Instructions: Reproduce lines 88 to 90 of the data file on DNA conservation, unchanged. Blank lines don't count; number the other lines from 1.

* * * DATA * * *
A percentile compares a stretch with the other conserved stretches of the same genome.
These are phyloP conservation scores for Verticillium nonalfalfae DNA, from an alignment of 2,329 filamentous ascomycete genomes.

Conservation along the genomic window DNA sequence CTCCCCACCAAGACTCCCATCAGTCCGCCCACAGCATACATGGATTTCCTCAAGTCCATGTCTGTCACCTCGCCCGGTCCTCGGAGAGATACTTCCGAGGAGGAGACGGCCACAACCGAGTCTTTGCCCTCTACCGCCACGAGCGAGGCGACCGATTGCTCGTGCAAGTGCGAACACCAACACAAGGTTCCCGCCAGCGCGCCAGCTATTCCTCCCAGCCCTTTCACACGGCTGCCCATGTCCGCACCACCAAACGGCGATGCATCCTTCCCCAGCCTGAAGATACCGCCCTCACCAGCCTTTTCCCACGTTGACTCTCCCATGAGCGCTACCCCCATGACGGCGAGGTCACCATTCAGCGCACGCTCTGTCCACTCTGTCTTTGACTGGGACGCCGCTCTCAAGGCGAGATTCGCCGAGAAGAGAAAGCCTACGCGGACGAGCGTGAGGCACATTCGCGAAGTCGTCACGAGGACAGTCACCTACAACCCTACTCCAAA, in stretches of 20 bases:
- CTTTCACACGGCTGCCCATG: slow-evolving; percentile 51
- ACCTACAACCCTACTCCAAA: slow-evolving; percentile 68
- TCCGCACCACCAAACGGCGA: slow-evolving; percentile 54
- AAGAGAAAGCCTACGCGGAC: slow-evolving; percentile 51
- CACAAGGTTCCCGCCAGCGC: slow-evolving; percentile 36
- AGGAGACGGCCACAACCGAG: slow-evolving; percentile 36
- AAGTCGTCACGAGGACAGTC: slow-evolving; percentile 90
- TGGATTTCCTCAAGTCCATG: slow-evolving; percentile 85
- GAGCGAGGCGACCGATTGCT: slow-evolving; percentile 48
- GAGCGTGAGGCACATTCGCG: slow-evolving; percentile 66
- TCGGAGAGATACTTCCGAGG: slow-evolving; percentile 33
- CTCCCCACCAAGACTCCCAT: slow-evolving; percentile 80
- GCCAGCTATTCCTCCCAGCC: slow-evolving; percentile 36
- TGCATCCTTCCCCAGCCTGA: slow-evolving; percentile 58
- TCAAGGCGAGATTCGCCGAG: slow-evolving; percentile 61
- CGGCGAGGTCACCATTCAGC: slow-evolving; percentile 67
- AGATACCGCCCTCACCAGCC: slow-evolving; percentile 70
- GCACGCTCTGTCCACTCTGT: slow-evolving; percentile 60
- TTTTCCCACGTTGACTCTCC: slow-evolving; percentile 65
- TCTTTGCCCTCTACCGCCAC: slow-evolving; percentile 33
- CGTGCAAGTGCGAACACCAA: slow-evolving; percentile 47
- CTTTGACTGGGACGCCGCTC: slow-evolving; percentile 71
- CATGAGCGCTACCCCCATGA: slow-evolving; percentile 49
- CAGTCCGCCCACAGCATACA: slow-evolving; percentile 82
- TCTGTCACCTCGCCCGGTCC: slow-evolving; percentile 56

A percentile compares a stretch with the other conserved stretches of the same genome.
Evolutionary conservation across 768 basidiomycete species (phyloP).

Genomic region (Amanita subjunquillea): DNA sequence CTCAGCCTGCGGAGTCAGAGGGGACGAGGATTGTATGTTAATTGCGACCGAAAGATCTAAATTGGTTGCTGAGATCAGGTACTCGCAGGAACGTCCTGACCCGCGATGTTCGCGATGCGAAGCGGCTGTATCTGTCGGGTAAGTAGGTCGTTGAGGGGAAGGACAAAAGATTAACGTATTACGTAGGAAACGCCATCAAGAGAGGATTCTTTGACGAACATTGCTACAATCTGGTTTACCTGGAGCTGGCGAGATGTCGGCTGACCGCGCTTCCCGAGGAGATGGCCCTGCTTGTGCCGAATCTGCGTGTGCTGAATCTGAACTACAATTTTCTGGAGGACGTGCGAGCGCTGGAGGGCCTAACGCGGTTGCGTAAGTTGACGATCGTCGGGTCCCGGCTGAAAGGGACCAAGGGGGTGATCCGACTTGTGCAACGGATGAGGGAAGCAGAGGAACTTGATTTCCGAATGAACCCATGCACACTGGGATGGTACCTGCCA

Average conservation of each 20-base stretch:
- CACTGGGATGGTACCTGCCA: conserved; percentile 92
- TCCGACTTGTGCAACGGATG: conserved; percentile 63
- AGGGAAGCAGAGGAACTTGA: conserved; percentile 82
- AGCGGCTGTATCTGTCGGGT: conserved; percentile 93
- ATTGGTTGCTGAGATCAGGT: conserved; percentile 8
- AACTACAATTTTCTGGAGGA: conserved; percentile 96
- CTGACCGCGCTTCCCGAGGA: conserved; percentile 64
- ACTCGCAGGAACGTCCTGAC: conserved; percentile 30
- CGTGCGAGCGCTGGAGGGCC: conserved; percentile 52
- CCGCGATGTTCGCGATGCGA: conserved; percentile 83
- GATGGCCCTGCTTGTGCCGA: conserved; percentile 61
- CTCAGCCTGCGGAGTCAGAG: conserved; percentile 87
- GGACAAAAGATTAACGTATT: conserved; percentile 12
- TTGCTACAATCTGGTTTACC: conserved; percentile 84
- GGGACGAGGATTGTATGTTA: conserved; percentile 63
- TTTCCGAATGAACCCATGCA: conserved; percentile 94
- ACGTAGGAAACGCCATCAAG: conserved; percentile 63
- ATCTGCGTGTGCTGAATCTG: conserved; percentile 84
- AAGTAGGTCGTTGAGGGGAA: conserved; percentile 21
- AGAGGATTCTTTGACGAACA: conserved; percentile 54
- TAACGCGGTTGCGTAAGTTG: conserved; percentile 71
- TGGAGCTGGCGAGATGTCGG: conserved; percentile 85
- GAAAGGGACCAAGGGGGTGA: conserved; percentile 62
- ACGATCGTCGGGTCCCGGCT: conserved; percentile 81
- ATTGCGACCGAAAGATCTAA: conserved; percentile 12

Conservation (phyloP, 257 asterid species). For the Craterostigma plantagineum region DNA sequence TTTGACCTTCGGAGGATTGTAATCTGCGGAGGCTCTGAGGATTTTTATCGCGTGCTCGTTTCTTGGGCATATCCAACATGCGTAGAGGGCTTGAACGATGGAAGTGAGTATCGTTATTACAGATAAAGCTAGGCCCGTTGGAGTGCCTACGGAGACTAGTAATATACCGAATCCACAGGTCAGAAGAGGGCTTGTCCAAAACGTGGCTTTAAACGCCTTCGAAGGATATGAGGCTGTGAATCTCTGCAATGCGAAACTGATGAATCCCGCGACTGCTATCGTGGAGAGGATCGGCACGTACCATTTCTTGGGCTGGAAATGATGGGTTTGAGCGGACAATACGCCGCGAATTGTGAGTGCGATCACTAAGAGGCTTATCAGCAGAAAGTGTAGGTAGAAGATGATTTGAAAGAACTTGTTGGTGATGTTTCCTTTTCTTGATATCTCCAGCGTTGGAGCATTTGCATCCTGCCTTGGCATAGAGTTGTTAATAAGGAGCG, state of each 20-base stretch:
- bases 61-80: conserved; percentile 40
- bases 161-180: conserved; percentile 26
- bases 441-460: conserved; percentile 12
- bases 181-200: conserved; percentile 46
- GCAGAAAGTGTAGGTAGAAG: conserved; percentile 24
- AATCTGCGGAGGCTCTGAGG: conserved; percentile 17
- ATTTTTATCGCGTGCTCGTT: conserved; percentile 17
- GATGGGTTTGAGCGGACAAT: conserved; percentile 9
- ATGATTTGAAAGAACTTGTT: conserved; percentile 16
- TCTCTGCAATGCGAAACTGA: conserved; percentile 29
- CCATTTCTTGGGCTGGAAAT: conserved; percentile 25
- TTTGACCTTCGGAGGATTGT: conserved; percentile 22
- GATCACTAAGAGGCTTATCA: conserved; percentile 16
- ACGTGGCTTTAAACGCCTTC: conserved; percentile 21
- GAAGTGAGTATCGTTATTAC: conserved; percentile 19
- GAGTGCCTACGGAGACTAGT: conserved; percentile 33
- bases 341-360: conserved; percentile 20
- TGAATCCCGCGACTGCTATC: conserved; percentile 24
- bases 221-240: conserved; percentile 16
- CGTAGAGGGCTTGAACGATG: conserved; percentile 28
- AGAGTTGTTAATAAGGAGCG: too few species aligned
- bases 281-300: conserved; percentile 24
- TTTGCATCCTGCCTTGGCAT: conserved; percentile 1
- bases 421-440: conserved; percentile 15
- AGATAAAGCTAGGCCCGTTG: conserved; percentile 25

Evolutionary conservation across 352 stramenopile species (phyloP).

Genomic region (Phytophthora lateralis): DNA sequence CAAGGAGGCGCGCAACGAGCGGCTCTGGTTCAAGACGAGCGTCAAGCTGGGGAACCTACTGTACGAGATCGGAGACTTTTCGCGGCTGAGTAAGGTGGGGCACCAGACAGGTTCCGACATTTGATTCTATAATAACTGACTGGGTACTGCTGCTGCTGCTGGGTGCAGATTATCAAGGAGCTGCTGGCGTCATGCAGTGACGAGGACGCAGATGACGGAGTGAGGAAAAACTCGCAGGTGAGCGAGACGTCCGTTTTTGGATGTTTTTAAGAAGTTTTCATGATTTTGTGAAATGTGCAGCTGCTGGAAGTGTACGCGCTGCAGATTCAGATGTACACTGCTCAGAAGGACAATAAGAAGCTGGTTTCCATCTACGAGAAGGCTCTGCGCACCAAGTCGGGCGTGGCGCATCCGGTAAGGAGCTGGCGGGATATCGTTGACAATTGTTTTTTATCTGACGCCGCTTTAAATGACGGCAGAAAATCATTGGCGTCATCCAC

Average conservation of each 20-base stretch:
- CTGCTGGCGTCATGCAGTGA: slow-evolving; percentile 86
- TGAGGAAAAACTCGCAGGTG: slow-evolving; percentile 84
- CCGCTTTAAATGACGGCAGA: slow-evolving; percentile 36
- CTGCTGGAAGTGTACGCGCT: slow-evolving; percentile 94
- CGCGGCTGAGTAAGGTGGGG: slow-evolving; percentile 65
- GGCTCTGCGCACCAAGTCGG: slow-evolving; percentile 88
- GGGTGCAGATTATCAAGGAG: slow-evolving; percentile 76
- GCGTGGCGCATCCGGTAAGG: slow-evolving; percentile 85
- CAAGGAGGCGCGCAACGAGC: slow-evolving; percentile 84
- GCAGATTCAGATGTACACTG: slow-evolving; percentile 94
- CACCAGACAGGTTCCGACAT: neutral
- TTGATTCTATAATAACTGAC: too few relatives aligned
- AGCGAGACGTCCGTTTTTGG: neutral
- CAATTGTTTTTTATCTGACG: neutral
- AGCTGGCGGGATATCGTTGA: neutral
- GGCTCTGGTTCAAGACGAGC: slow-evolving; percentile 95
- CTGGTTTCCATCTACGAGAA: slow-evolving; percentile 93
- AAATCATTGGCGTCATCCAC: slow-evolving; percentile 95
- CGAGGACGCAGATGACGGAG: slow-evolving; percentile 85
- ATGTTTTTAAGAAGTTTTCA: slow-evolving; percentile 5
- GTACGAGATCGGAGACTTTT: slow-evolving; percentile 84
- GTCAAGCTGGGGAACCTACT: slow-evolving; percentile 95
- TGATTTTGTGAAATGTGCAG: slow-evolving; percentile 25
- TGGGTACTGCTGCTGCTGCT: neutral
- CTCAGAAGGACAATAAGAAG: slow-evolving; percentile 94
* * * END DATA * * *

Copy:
- TGAGGAAAAACTCGCAGGTG: slow-evolving; percentile 84
- CCGCTTTAAATGACGGCAGA: slow-evolving; percentile 36
- CTGCTGGAAGTGTACGCGCT: slow-evolving; percentile 94